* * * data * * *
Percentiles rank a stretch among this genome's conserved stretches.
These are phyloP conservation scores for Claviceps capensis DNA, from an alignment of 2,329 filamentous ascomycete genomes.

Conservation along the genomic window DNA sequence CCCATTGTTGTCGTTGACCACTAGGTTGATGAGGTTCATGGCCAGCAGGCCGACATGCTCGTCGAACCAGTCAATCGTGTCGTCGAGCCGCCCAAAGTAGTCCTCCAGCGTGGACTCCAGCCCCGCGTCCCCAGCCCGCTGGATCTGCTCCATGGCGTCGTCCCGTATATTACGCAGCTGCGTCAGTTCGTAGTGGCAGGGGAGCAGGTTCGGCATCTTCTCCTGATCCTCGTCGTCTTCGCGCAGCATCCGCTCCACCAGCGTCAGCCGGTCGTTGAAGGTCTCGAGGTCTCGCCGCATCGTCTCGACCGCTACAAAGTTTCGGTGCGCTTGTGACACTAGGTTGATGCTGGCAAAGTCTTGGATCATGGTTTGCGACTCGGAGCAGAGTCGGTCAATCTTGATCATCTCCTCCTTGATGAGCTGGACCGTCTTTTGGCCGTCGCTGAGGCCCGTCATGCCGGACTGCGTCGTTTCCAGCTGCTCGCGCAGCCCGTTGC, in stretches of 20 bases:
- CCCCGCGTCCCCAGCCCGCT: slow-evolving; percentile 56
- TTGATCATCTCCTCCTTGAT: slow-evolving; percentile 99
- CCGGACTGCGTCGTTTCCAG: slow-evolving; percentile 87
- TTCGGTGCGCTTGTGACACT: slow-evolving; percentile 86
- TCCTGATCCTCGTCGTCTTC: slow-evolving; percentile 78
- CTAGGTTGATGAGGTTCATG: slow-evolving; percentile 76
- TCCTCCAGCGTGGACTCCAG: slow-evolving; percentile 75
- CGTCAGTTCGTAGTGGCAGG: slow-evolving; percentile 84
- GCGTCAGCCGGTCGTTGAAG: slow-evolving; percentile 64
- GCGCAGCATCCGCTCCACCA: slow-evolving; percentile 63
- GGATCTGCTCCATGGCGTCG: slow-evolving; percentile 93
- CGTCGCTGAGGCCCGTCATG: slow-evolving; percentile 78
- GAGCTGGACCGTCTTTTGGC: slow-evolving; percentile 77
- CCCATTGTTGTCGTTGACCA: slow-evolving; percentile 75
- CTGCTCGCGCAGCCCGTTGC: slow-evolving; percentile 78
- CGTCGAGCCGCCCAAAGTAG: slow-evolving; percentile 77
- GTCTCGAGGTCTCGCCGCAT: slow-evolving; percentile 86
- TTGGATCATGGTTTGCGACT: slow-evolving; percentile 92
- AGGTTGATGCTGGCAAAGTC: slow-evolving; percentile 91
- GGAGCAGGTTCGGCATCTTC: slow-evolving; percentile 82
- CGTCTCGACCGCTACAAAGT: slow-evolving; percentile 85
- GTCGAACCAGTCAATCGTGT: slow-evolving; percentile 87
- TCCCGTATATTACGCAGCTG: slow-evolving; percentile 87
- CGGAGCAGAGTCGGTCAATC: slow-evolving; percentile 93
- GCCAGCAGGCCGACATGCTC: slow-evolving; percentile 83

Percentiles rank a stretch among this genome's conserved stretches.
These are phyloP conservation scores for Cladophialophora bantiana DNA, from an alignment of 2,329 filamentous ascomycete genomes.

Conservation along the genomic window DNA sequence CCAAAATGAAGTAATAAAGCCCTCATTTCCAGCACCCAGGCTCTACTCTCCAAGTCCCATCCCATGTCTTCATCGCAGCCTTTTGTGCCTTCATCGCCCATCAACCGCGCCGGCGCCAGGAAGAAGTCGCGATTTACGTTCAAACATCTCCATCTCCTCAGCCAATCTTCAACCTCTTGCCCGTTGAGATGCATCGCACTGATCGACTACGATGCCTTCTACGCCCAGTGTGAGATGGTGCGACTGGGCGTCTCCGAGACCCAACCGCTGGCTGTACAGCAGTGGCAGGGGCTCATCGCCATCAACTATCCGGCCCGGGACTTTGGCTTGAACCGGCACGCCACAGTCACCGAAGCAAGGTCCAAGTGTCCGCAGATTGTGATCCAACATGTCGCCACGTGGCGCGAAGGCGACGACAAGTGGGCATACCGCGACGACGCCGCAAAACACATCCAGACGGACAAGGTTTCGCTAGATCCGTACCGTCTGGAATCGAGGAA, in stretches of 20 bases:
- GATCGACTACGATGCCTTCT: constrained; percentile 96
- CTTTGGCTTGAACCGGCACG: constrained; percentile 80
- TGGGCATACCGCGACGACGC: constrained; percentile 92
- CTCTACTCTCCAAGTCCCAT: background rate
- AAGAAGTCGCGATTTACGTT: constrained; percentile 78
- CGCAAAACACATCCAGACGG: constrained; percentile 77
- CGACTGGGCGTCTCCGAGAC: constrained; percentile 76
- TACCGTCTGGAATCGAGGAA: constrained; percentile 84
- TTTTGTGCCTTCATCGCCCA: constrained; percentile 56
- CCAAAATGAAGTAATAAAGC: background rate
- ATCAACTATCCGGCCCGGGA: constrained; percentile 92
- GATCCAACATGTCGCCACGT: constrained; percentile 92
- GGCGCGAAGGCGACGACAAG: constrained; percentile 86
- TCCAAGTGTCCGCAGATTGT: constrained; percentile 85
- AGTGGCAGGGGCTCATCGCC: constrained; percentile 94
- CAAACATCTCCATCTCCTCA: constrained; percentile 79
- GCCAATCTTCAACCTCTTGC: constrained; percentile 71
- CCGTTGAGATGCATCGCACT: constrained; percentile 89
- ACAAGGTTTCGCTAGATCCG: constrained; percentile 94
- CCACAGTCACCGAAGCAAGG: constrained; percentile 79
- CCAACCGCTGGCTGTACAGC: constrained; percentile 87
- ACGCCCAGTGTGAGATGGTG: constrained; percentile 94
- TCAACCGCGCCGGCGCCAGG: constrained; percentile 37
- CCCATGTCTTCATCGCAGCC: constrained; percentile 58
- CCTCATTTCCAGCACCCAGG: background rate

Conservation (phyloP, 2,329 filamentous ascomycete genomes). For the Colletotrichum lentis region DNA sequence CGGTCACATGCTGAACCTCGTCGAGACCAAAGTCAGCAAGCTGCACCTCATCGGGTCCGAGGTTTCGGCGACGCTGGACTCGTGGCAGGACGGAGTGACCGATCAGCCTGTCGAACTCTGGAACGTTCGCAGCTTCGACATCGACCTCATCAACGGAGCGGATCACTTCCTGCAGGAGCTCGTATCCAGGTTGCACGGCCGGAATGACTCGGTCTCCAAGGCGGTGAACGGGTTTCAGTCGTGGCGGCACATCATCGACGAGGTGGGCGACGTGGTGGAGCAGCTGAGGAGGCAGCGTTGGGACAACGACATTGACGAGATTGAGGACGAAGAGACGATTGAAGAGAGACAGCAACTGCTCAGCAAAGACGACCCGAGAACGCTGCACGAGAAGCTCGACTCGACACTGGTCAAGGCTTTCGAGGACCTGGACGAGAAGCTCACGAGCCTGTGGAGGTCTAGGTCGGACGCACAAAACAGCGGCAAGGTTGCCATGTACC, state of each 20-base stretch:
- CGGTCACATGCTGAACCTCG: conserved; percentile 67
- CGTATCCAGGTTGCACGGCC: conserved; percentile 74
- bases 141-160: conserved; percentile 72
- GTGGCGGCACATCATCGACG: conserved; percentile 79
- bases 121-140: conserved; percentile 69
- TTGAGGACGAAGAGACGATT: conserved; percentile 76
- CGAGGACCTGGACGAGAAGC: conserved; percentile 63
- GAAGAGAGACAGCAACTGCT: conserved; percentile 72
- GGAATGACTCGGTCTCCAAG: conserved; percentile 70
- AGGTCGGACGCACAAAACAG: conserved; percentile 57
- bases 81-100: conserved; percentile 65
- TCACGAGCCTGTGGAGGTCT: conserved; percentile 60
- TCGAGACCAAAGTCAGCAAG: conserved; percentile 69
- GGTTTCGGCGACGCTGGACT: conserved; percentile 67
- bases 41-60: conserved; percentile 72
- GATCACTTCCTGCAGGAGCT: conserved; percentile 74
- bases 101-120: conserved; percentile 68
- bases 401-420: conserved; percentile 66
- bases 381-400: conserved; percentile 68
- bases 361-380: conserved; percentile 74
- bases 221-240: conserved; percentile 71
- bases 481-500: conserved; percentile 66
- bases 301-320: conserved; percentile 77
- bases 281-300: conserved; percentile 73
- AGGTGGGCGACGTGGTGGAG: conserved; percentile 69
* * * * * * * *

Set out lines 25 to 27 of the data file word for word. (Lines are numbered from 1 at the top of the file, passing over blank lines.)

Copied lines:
- GTCGAACCAGTCAATCGTGT: slow-evolving; percentile 87
- TCCCGTATATTACGCAGCTG: slow-evolving; percentile 87
- CGGAGCAGAGTCGGTCAATC: slow-evolving; percentile 93